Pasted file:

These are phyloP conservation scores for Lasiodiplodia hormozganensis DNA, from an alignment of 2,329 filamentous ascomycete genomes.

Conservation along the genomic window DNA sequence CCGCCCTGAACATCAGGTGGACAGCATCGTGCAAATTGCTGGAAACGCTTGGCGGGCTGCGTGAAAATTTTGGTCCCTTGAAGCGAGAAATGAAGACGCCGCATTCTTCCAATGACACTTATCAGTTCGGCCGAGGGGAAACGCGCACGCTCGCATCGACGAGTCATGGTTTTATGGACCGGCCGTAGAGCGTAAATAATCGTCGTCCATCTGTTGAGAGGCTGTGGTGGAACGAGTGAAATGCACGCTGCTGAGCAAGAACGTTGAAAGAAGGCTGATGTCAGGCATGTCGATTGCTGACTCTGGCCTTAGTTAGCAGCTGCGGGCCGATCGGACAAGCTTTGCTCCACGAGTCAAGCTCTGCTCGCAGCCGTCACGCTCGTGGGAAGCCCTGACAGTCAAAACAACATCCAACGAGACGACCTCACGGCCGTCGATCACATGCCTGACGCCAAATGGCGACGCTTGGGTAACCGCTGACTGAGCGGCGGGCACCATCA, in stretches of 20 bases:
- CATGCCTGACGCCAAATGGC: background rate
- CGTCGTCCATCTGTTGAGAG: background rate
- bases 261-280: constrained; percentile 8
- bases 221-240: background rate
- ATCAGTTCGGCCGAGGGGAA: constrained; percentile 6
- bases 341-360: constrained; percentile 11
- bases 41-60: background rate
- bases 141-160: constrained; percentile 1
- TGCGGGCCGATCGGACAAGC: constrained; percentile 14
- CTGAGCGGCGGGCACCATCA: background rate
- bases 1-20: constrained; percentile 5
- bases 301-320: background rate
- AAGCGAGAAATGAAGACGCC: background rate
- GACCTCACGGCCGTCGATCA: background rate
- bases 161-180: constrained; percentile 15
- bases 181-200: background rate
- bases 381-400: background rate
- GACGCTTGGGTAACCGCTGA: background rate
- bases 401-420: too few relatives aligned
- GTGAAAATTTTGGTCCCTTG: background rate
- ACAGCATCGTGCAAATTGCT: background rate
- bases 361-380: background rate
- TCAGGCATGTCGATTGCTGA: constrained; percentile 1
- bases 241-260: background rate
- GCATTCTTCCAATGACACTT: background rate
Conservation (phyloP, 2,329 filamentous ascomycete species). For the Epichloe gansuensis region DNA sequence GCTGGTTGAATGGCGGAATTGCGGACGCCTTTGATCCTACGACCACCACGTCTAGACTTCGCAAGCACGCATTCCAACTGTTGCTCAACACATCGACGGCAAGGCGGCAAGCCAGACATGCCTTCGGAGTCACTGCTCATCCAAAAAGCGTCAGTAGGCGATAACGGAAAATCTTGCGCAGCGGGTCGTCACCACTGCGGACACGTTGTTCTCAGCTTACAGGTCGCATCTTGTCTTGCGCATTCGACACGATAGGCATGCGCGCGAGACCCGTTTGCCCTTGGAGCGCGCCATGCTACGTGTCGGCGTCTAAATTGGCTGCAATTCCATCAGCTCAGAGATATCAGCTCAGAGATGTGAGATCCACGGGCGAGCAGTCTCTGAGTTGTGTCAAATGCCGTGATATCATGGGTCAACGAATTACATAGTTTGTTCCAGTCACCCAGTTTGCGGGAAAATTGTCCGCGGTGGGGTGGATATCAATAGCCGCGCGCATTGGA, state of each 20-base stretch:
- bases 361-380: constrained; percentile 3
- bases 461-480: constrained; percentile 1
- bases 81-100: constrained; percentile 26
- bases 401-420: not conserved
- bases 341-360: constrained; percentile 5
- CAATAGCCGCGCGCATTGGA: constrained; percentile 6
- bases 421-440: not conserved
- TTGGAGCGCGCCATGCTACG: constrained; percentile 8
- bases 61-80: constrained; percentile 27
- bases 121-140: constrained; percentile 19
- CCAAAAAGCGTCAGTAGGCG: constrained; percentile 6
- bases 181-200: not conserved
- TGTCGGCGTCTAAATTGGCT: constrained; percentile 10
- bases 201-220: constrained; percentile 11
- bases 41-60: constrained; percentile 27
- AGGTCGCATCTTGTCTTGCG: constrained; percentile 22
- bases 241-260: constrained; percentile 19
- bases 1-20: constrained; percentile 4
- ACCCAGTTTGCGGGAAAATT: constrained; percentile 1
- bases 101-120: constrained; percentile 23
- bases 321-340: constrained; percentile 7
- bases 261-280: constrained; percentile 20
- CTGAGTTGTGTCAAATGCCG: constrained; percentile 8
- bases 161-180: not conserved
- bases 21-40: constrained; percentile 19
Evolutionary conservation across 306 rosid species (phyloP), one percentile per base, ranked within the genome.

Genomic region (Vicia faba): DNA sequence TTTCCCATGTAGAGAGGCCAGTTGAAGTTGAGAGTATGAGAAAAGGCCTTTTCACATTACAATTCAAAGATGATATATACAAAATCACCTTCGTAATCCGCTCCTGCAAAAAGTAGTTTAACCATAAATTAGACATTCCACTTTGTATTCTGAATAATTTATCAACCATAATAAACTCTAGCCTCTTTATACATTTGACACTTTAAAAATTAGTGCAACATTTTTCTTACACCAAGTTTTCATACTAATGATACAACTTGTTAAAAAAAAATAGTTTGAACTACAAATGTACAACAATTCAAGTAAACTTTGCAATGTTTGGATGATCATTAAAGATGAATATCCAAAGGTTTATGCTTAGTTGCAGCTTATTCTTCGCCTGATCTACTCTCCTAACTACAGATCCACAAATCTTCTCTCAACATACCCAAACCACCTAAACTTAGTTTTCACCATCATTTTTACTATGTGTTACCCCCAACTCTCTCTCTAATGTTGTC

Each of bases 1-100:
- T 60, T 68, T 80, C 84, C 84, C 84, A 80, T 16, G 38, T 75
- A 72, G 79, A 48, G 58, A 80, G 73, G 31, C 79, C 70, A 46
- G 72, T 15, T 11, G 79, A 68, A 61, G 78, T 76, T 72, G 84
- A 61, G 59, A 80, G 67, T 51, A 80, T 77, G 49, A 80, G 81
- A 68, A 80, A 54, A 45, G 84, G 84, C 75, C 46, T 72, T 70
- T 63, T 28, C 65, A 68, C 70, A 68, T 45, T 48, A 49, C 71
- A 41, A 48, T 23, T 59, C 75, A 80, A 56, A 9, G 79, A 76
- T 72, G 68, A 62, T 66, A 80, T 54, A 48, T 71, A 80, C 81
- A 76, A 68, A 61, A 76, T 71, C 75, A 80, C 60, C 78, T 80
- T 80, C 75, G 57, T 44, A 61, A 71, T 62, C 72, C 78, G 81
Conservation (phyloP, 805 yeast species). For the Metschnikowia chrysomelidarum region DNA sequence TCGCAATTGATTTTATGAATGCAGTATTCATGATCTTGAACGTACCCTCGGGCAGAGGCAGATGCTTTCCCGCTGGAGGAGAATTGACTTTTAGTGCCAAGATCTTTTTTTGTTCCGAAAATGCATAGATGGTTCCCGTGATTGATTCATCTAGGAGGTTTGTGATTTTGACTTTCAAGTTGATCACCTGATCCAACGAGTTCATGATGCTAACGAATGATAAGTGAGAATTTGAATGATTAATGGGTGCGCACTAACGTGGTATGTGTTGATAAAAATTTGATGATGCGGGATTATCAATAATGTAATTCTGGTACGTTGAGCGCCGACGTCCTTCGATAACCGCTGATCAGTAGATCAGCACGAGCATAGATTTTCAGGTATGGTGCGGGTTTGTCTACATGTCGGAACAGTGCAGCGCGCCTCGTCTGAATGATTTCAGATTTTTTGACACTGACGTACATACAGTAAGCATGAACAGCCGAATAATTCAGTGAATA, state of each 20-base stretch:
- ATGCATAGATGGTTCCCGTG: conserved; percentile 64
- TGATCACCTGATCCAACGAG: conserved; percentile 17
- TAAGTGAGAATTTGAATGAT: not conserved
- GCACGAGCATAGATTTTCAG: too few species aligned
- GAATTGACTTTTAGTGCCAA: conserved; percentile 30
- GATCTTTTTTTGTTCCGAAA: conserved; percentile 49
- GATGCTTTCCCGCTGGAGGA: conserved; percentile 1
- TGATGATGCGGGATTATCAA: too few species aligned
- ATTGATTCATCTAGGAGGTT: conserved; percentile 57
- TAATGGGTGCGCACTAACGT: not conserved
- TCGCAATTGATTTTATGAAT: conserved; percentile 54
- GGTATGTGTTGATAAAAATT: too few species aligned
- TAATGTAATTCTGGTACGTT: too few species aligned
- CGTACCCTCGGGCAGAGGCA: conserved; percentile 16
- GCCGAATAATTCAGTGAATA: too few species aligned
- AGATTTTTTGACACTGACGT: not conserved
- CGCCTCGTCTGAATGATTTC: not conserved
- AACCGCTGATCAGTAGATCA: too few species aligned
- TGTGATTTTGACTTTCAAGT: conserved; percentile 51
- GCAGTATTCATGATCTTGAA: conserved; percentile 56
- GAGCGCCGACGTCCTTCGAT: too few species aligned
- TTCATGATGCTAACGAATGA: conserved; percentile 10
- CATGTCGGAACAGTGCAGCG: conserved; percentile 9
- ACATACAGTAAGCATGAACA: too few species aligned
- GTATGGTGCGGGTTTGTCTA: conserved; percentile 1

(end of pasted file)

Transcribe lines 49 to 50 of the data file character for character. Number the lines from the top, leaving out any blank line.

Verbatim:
- bases 321-340: constrained; percentile 7
- bases 261-280: constrained; percentile 20